In addition, supplementing authentic data with artificially generated data can mitigate the risk of a model that has been pretrained on raw data scraped from the internet that exhibits racist or sexist tendencies. Custom-made artificial data is pre-vetted to minimize the presence of biases, reducing the risk of such unwanted behaviors in models.
“Doing as much as we can with synthetic data before we start using real-world data has the potential to clean up that Wild West mode we’re in,” said David Cox, codirector of the MIT-IBM Watson AI Lab and head of exploratory AI research.
Synthetic data and model quality
Alp Kucukelbir, cofounder and chief scientist of factory optimization platform Fero Labs and an adjunct professor at Columbia University, said that although synthetic data can complement real-world data for training AI models, it comes with a big caveat: You need to know what gap you’re plugging in your real-world dataset.
“Say you are using AI to decarbonize a steel mill. You want to use AI to unravel and expose the specific operation of that mill (e.g., precisely how machines at a specific factory work together) and not to rediscover the basic metallurgy you can find in a textbook. In this case, to use synthetic data, you would have to simulate the precise operation of a steel mill beyond our knowledge of textbook metallurgy,” explained Kucukelbir. “If you had such a simulator, you wouldn’t need AI to begin with.”
Machine learning is good at interpolating, but could stand improvement at extrapolating from training datasets. However, artificially generated data allows researchers and practitioners to provide “corner-case” data to an algorithm, and could eventually accelerate R&D efforts, added Julian Sanchez, director of emerging technologies at John Deere.
“We have tried synthetic data in an experimental fashion at John Deere, and it shows some promise. The general set of examples involve agriculture, where you are likely to have a very low occurrence rate of specific corner cases,” Sanchez told VentureBeat. “Synthetic data provides AI/ML algorithms with the required reference points through data and gives researchers a chance to understand how the trained [model] could handle the different use cases. It will be an important aspect of how AI/ML scales.”
Likewise, Sebastian Thrun, ex-Google VP and current chairman and cofounder of online learning platform Udacity, says that this kind of data is usually unrealistic along some dimensions. Simulations through synthetic data are a quick and safe way to accelerate learning, but they typically have known shortcomings.
“This is specifically the case for data in perception (camera images, speech, etc.). But the right strategy is usually to combine real-world data with synthetic data,” Thrun told VentureBeat. “During my time at Google’s self-driving car project Waymo, we used a combination of both. Synthetic data will play a big role in situations we never want to experience in the real world.”
Challenges of using synthetic data for AI
Michael Rinehart, VP of AI at multicloud data security platform Securiti AI, says that there’s a tradeoff between synthetic data’s usefulness and the privacy it affords.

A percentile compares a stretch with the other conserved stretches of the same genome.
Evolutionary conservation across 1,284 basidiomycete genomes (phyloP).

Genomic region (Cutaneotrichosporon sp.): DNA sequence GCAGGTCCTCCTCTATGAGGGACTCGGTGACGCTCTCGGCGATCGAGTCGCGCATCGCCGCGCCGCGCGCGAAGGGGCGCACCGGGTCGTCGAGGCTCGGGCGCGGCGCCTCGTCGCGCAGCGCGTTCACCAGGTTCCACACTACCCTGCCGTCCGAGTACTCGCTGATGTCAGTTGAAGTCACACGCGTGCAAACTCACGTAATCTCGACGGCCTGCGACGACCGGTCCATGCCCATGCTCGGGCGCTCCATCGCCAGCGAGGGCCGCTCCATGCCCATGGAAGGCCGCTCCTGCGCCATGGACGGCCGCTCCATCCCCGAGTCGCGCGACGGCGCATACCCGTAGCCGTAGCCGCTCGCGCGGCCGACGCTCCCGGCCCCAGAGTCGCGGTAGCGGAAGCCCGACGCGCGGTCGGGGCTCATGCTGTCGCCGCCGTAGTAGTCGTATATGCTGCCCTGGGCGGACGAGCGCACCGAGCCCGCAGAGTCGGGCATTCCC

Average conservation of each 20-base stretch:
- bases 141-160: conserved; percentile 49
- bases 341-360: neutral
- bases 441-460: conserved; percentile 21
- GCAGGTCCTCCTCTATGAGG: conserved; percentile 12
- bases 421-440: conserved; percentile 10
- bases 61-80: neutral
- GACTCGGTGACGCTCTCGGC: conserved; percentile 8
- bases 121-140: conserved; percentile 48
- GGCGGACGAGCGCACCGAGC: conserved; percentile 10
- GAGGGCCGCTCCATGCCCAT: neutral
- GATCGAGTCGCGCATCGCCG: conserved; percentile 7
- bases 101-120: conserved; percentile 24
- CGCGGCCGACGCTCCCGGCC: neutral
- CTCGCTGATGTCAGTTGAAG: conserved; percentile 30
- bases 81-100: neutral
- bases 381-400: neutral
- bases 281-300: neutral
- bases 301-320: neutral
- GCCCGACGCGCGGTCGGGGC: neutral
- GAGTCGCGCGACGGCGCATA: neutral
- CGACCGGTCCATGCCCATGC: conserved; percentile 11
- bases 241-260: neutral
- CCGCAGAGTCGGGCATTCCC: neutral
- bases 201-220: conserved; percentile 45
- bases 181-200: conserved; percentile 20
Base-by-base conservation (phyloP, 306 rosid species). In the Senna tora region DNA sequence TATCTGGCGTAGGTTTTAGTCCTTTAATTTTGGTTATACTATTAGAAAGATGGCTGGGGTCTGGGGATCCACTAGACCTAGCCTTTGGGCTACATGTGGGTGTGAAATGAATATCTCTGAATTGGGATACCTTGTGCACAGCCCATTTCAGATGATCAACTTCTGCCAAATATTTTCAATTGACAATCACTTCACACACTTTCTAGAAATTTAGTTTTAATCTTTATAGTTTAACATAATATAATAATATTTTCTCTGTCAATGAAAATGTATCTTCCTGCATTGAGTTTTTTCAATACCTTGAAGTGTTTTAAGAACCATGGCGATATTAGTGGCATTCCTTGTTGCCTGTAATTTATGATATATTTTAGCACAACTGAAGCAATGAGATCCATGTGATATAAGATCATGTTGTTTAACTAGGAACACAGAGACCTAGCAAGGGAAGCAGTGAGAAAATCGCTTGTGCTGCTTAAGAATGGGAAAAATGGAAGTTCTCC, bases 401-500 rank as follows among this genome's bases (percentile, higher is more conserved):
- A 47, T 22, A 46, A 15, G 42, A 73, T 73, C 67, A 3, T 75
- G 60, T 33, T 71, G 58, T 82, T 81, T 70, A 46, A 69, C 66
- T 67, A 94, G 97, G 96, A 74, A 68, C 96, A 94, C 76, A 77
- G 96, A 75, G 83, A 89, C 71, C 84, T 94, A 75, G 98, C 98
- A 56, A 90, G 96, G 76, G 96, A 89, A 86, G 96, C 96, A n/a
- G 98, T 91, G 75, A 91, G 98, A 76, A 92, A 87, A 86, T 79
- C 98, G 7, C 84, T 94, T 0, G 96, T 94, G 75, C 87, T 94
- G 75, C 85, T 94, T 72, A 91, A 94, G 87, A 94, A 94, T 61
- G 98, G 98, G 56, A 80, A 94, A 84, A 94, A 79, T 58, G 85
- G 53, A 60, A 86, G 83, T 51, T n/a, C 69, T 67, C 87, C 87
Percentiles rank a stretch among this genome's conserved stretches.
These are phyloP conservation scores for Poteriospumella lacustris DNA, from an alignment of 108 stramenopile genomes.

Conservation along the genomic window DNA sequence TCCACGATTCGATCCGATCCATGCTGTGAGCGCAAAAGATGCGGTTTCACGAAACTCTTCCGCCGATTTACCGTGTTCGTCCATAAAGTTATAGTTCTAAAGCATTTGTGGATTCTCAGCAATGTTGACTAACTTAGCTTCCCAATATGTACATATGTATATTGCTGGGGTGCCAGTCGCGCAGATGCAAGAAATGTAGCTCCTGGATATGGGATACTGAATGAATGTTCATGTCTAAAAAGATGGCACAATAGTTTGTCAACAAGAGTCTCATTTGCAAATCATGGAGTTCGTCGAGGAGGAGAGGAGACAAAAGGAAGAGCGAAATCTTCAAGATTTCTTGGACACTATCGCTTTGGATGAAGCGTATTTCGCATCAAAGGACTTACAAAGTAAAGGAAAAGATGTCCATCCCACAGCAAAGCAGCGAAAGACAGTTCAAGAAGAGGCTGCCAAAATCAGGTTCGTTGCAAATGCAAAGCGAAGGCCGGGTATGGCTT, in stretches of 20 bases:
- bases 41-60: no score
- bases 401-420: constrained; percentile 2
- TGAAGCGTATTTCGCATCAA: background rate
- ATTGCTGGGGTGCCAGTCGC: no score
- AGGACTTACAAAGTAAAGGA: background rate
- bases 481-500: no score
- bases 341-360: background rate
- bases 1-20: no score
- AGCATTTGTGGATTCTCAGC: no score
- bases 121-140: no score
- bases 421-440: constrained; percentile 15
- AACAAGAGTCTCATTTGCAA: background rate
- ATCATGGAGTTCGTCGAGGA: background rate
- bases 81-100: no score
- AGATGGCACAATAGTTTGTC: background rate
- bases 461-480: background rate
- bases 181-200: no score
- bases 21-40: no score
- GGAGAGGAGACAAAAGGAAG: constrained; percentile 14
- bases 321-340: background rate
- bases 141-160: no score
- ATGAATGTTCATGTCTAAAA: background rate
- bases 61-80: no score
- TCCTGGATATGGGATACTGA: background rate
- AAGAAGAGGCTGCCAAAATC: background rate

“Finding the appropriate tradeoff is a challenge because it is company-dependent, much like any risk-reward assessment,” said Rinehart. “This challenge is further compounded by the fact that quantitative estimates of privacy are imperfect, and more privacy may actually be afforded by the synthetic dataset than the estimate suggests.”
He explained that consequently, looser controls or processes might be applied to this kind of data. For instance, companies may skip known synthetic data files during sensitive data scans, losing visibility into their proliferation. Data science teams may even train large models on them, ones capable of memorizing and regenerating the synthetic data, and then disseminate them.
“If synthetic data or any of its derivatives are meant to be shared or exposed, companies should ensure it protects the privacy of any customers it represents by, for example, leveraging differential privacy with it,” advised Rinehart. “High-quality differentially-private synthetic data ensures that teams can run experiments with realistic data that does not expose sensitive information.”
Fernando Lucini, global lead for data science and machine learning engineering at Accenture, adds that generating synthetic data is a highly complex process, requiring people with specialized skills and truly advanced knowledge of AI.
“A company needs very specific and sophisticated frameworks and metrics to validate that it created what it intended,” he explained.
What’s next for synthetic data in AI?
Lucini believes synthetic data is a boon for researchers and will soon become a standard tool in every organization’s tech stack for scaling their AI/ML models’ prowess.
“Utilizing synthetic data provides not only an opportunity to work on more interesting problems for researchers and accelerate solutions, but also has the potential to develop far more innovative algorithms that may unlock new use cases we hadn’t previously thought possible,” Lucini added. “I expect synthetic data to become a part of every machine learning, AI and data science workflow and thereby of any company’s data solution.”
For his part, Synthesis AI’s Behzadi predicts that the generative AI boom has been and will continue to be a huge catalyst for synthetic data.
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“There has been explosive growth in just the past few months, and pairing generative AI with synthetic data will only further adoption,” he said.
Coupling generative AI with visual effects pipelines, the diversity and quality of synthetic data will drastically improve, he said. “This will further drive the rapid adoption of synthetic data across industries. In the coming years, every computer vision team will leverage synthetic data.”